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IBM Data Replication Change Data Capture (CDC) Best Practices

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Abstract

This is a collection of IDR CDC Best Practices and rules of thumb.

Content

Along with many of the best practices posts, there are items denoted by "Rule of Thumb".  These are general guidelines that will help in your planning.   The Rules of Thumb should not be treated as hard limits, rather as useful guidance.  If your needs fall significantly outside the guidance, it certainly does not mean that it can not be done.  Rather, it would be best to engage with an InfoSphere CDC subject matter expert, and potentially you may want to consider IBM Services for assistance.

Best Practice - CDC / CDD to DataStage Integration

There are many deployment models available for InfoSphere Data Replication's CDC technology of which DataStage integration is a popular one.  The deployment option selected will significantly affect the complexity, performance, and reliability of the implementation.   If possible, the best solution is always to use CDC direct replication (i.e. do not add DataStage to the mix). 

CDC integration with DataStage is the right solution for replication when:

  • You need to target a database that CDC doesn't directly support and is not appropriate for CDC FlexRep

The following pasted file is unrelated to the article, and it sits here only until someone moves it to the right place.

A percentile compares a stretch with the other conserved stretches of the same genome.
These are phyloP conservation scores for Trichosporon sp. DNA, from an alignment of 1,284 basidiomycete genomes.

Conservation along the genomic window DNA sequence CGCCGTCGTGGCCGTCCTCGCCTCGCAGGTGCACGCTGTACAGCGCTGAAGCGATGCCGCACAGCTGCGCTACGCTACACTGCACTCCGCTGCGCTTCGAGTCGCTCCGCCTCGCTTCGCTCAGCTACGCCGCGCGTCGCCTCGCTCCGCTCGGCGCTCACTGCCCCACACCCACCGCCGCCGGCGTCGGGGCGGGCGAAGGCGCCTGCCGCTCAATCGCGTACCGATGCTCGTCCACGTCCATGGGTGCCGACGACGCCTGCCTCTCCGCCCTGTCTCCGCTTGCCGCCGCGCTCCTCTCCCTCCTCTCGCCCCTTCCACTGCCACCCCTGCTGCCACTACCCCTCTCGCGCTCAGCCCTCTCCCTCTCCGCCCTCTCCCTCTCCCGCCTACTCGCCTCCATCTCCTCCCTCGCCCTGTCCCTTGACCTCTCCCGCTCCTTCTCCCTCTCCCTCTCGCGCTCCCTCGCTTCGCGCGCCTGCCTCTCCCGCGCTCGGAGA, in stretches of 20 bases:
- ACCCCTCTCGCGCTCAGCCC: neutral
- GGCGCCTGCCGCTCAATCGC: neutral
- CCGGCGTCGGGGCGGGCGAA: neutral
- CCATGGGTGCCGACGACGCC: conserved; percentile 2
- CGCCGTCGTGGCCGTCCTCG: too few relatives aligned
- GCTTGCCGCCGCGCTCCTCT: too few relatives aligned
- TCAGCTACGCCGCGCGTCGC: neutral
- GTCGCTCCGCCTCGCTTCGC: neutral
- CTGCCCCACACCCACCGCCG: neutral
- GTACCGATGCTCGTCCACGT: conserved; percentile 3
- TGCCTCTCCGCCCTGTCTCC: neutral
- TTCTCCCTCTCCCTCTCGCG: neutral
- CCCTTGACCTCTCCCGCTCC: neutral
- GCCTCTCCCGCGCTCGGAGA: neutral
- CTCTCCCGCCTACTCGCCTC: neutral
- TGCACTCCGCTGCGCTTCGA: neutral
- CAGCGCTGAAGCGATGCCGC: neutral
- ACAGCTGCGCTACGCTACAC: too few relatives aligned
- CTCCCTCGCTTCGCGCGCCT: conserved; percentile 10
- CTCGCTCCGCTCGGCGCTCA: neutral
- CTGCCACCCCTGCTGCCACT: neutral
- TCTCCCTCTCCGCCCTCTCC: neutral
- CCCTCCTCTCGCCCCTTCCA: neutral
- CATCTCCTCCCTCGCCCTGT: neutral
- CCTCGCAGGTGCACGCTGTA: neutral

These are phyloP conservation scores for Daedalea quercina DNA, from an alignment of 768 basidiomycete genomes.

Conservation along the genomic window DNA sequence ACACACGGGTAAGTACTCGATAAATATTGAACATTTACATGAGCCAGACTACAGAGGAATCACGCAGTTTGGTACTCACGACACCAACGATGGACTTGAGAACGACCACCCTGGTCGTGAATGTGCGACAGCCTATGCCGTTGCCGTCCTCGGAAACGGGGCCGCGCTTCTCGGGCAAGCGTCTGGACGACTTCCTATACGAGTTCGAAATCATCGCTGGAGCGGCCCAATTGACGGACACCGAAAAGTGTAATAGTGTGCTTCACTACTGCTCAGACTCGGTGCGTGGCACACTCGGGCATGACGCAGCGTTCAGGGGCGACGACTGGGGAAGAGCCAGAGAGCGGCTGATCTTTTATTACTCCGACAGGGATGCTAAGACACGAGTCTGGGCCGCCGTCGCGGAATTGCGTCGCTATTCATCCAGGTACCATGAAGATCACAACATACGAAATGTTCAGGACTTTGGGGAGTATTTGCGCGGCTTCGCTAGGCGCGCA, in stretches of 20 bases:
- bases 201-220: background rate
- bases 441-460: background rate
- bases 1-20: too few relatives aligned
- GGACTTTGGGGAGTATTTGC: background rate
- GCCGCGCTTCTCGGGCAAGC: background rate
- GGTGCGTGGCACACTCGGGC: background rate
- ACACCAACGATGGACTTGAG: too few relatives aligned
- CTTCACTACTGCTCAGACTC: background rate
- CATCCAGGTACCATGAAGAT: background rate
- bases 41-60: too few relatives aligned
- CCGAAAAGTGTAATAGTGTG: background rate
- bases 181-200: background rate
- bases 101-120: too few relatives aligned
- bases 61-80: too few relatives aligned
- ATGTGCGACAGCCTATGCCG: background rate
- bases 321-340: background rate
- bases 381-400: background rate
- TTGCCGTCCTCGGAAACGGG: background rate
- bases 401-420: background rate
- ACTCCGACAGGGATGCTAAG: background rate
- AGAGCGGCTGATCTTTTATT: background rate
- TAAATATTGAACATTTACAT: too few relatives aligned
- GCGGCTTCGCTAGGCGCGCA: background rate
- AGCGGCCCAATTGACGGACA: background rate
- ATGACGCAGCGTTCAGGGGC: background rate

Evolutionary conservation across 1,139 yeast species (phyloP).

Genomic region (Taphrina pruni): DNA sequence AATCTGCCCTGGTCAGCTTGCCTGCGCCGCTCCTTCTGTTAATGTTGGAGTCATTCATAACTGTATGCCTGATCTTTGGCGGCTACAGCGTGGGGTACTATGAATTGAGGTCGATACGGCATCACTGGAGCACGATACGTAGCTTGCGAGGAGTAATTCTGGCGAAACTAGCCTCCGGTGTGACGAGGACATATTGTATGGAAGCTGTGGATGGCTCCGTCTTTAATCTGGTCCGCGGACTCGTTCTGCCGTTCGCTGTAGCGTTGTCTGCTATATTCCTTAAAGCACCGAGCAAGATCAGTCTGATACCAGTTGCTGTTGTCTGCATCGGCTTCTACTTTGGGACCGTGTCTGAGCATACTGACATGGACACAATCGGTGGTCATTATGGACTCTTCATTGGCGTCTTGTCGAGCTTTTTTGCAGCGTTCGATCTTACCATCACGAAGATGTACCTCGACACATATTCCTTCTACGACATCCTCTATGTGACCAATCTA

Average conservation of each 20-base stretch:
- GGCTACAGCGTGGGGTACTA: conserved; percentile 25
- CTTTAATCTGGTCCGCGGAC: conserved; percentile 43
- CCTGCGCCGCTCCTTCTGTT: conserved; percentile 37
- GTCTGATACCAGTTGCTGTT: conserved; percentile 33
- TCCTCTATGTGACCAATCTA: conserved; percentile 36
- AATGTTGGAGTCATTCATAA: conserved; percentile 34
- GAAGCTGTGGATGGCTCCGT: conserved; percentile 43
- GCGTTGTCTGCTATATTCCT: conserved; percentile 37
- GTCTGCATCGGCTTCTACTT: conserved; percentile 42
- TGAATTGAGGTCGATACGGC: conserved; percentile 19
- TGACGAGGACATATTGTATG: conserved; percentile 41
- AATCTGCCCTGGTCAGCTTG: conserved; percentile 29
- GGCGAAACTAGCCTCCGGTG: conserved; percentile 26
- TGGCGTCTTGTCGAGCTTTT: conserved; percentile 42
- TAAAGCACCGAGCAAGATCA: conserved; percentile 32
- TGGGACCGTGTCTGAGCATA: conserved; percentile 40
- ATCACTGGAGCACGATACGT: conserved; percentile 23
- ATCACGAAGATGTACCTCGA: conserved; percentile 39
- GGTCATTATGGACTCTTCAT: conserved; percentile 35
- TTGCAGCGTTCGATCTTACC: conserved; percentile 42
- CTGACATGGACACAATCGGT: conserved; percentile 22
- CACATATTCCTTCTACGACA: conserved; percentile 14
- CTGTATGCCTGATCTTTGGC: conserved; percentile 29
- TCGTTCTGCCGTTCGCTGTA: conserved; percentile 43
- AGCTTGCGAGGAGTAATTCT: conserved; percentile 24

• Complex transformations are required that could not be handled natively with CDC, such as complex table look-ups
  • When integrating with MDM

Cons of replicating from CDC to DataStage to an eventual target database:

  • Performance going through DataStage (no matter which integration option is chosen) will be significantly slower than applying via a CDC target directly to the database
    • The exception to this rule is when targeting Teradata, if you use DataStage flatfile integration, the throughput will be higher than CDC direct to Teradata
  • Adding DataStage into the replication stream introduces additional points of failure
  • Having a resilient CDC installation is more complex if DataStage is also involved
  • When integrating with DataStage, there are two independent GUIs for configuration, and two places required to monitor the replication stream
  • There is significant development effort developing DataStage jobs for each additional table added to replication
  • Incorrect DataStage job design can negatively affect transactional integrity and cause data corruption
  • The maximum number of tables per CDC subscription is lower if targeting DataStage
  • The CDC External Refresh does not work when targeting DataStage.  A separate process would have to be put in place to de-dup duplicate records produced during the "in-doubt" period of a refresh (the captured changes that occurred while the source date was being refreshed).

Link to Wiki containing best practices for integration with DataStage

IBM Data Replication Community Wiki - DataStage


Best Practice - Deployment Configurations for LUW

There are multiple deployment models available for InfoSphere CDC.   The deployment model chosen for the source system will significantly affect the complexity of implementation.

Here are the CDC source deployment options from the least complex to the most complex:

1. InfoSphere CDC scraper runs on the source database server

2. InfoSphere CDC scraper runs on a remote tier reading logs from a shared disk (SAN)

  • This configuration is available for Oracle and Sybase.  Db2 has a similar capability, but utilizes a remote client instead of reading from a SAN.